Turkey ratifies Finland’s bid to join Nato but is yet to budge on Sweden

Turkey ratifies Finland’s bid to join Nato but is yet to budge on Sweden
Finnish forces will soon subscribe to Nato's 'All for one, and one for all' principle of collective defence. / PFC Luis A Deya, US Army, public domain.
By bne IntelIiNews March 30, 2023

Turkey’s parliament on March 30 voted through a bill to allow Finland to join Nato as the defence alliance’s 31st member.

The move removed the last obstacle to Helsinki joining the Western transatlantic bloc. All existing Nato members have now ratified Finland’s membership application. Hungary earlier this week became the last but one to deliver ratification.

As the Ukraine war continues to rage, Turkey and Hungary are, however, yet to remove their barriers to an application to join Nato submitted by Finland’s neighbour, Sweden. There are suspicions that the populist governments of Ankara and Budapest are coordinating their continued resistance to the Swedish bid. Any Nato expansion needs the backing of all its members.

Prior to early March, Turkish President Recep Tayyip Erdogan was objecting to Nato membership for both Finland and Sweden on the basis that they were yet to sufficiently comply with requests for a crackdown on Kurdish and Gulenist groups and individuals regarded by Ankara as militants and terrorists who pose a threat to Turkey. Erdogan also asked the two Nordic countries to free up defence exports to Turkey that were blocked after a Turkish incursion into Syria. For the Turks, those matters still apply in relation to Sweden, while Hungary says it has unresolved grievances over positions Stockholm has taken on the country’s Orban administration.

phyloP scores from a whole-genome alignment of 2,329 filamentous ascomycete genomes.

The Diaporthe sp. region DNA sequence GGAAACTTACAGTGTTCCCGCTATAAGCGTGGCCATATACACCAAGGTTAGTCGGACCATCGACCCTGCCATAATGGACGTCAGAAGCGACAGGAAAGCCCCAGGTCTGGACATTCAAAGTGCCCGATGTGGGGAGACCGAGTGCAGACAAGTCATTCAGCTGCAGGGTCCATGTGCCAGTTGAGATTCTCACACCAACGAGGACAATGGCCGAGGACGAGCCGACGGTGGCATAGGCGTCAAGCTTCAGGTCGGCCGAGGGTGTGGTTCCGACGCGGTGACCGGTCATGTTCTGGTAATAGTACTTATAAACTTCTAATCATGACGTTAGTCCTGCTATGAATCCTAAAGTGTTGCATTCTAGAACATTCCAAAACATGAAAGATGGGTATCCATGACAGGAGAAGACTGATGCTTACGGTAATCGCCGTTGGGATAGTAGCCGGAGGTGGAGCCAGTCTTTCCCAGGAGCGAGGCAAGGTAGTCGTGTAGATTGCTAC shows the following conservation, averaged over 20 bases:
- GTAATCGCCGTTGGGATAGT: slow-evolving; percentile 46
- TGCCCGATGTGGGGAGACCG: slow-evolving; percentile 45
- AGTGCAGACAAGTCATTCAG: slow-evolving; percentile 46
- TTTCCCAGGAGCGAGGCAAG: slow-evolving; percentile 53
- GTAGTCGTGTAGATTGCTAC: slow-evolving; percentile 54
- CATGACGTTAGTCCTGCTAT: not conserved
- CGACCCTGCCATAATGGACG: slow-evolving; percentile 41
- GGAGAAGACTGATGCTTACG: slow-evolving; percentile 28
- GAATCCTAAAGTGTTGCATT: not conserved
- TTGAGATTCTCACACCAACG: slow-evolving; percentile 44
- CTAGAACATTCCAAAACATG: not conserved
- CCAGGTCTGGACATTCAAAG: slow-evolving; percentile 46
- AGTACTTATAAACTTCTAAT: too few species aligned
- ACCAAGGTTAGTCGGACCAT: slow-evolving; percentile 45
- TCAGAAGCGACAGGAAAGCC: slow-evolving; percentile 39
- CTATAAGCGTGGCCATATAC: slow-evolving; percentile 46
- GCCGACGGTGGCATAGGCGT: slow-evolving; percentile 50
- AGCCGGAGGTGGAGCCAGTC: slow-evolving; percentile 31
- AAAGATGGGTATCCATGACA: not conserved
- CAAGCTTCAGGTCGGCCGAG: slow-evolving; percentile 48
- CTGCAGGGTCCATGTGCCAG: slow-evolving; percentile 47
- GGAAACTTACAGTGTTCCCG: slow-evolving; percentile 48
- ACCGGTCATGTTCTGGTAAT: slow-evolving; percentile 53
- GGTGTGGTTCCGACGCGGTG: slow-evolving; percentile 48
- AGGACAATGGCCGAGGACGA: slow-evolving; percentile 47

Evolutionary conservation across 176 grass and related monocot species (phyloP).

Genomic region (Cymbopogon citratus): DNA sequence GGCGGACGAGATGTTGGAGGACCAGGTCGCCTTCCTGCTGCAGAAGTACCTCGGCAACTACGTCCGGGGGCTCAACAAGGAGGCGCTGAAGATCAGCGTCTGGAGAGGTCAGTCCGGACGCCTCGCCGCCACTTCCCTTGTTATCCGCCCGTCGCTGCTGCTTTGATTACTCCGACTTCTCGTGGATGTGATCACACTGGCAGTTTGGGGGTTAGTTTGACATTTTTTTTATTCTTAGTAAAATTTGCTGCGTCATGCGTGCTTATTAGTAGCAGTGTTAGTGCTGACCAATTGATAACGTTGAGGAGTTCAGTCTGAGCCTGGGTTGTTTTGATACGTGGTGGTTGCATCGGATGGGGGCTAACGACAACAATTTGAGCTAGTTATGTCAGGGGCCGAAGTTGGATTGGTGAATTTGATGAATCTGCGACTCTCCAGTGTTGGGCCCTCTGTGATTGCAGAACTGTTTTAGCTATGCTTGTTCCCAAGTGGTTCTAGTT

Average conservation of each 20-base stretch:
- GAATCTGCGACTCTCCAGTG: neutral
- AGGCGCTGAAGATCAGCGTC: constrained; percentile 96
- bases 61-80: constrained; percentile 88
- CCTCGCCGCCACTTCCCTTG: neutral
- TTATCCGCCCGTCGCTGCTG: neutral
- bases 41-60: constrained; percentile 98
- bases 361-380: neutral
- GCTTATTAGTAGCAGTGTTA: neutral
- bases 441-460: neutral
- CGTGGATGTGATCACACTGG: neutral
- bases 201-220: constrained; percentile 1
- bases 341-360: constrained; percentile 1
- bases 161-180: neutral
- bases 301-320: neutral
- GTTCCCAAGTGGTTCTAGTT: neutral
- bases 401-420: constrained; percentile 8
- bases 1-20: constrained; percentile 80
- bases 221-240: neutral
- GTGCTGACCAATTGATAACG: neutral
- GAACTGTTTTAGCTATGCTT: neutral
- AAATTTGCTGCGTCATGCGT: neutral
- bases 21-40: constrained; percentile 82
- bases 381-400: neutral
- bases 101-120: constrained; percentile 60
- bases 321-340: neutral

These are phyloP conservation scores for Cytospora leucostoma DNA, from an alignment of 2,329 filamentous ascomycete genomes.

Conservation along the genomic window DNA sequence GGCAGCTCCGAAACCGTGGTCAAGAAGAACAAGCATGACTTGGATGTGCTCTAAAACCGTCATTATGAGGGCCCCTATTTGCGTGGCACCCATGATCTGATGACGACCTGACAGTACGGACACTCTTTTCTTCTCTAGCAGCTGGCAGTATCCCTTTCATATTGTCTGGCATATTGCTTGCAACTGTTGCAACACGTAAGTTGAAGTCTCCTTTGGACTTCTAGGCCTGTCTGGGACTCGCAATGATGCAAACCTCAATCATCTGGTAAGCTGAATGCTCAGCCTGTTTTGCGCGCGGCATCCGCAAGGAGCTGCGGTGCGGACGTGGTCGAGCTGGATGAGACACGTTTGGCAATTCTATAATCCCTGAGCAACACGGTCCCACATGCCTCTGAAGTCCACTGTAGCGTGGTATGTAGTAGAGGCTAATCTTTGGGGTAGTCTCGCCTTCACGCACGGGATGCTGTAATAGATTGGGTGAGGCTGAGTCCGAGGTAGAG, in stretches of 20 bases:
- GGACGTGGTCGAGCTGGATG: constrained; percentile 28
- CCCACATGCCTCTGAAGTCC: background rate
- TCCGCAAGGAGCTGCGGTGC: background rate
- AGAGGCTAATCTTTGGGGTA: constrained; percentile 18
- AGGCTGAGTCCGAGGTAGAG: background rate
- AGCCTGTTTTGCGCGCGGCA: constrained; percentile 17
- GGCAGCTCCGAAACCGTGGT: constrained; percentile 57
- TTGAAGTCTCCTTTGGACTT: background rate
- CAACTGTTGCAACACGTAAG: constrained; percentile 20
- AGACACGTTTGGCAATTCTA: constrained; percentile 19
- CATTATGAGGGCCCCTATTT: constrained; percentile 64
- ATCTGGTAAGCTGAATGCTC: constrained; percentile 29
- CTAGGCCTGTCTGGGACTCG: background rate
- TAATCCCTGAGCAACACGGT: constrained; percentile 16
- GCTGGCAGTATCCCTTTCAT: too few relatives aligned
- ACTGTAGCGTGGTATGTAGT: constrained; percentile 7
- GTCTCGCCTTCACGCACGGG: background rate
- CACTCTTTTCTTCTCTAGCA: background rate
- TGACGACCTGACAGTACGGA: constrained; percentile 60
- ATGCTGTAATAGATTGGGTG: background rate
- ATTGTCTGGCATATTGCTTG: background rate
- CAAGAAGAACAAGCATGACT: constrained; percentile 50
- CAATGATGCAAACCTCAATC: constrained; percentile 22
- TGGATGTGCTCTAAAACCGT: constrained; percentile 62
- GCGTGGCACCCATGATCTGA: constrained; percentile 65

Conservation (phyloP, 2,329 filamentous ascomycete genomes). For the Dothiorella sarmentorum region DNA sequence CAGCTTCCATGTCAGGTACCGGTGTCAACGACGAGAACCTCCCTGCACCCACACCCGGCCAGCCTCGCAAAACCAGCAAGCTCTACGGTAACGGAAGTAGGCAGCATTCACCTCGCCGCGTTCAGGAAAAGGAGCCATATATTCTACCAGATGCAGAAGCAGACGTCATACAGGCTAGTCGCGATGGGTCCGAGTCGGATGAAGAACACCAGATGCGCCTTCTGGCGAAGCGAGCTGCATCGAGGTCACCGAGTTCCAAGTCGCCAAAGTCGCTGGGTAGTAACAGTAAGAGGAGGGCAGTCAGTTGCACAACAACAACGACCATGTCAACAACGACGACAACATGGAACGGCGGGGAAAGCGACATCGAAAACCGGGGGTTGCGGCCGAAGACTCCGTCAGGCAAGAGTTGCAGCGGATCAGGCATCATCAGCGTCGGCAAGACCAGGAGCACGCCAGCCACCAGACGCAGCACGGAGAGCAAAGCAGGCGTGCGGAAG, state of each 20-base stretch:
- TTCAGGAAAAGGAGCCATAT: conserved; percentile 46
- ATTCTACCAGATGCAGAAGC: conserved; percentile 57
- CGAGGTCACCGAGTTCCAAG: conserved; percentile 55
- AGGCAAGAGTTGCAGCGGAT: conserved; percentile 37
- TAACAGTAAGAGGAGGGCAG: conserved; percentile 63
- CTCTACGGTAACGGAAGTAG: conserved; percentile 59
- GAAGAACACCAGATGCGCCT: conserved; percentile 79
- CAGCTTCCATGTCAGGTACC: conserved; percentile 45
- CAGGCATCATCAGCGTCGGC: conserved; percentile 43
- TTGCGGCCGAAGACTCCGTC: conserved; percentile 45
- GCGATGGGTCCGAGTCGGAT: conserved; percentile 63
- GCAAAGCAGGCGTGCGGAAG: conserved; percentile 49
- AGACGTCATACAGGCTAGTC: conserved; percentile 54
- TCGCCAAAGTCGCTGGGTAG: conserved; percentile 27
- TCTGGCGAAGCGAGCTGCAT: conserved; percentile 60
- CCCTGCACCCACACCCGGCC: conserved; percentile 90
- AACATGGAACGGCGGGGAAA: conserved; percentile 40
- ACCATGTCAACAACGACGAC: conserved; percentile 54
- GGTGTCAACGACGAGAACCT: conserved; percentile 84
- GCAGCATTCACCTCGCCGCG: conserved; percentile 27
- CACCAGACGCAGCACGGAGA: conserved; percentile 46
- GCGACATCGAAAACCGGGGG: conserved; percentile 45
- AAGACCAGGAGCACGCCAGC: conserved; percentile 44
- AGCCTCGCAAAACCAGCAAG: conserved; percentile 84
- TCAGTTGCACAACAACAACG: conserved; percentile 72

Turkey is getting set for parliamentary and presidential elections on May 14, meaning that the question of whether or not to ratify Sweden’s application to join Nato is now unlikely to be dealt with by the Turkish legislature until some time after polling day.

Disputes over anti-Erdogan street protests mounted by pro-Kurdish groups in Stockholm have made that extended scenario even more likely.

Nato secretary general Jens Stoltenberg has lately urged Turkey and Hungary to go ahead and ratify both the Swedish and Finnish applications. He will soon formally invite Finland to join Nato following the Hungarian and Turkish ratifications.

The US and other Nato allies would like the two Nordic countries to become members of the defence bloc at a Nato summit due to be held on July 11 in Lithuania’s capital, Vilnius. 

In a statement following the Turkish vote, the government of Finland, which has an 1,340-kilometre (832-mile) border with Russia and is known for armed forces equipped with powerful artillery, said joining the alliance would strengthen the country's security, and improve stability and security in the region.

"As allies, we will give and receive security. We will defend each other. Finland stands with Sweden now and in the future and supports its application," Prime Minister Sanna Marin wrote on Twitter.

Russia's foreign ministry earlier condemned Finland's decision to join Nato, saying it was ill-considered and founded on Russophobic hysteria.

A founding principle of Nato is collective defence—an attack on one member nation is treated as an attack on all members.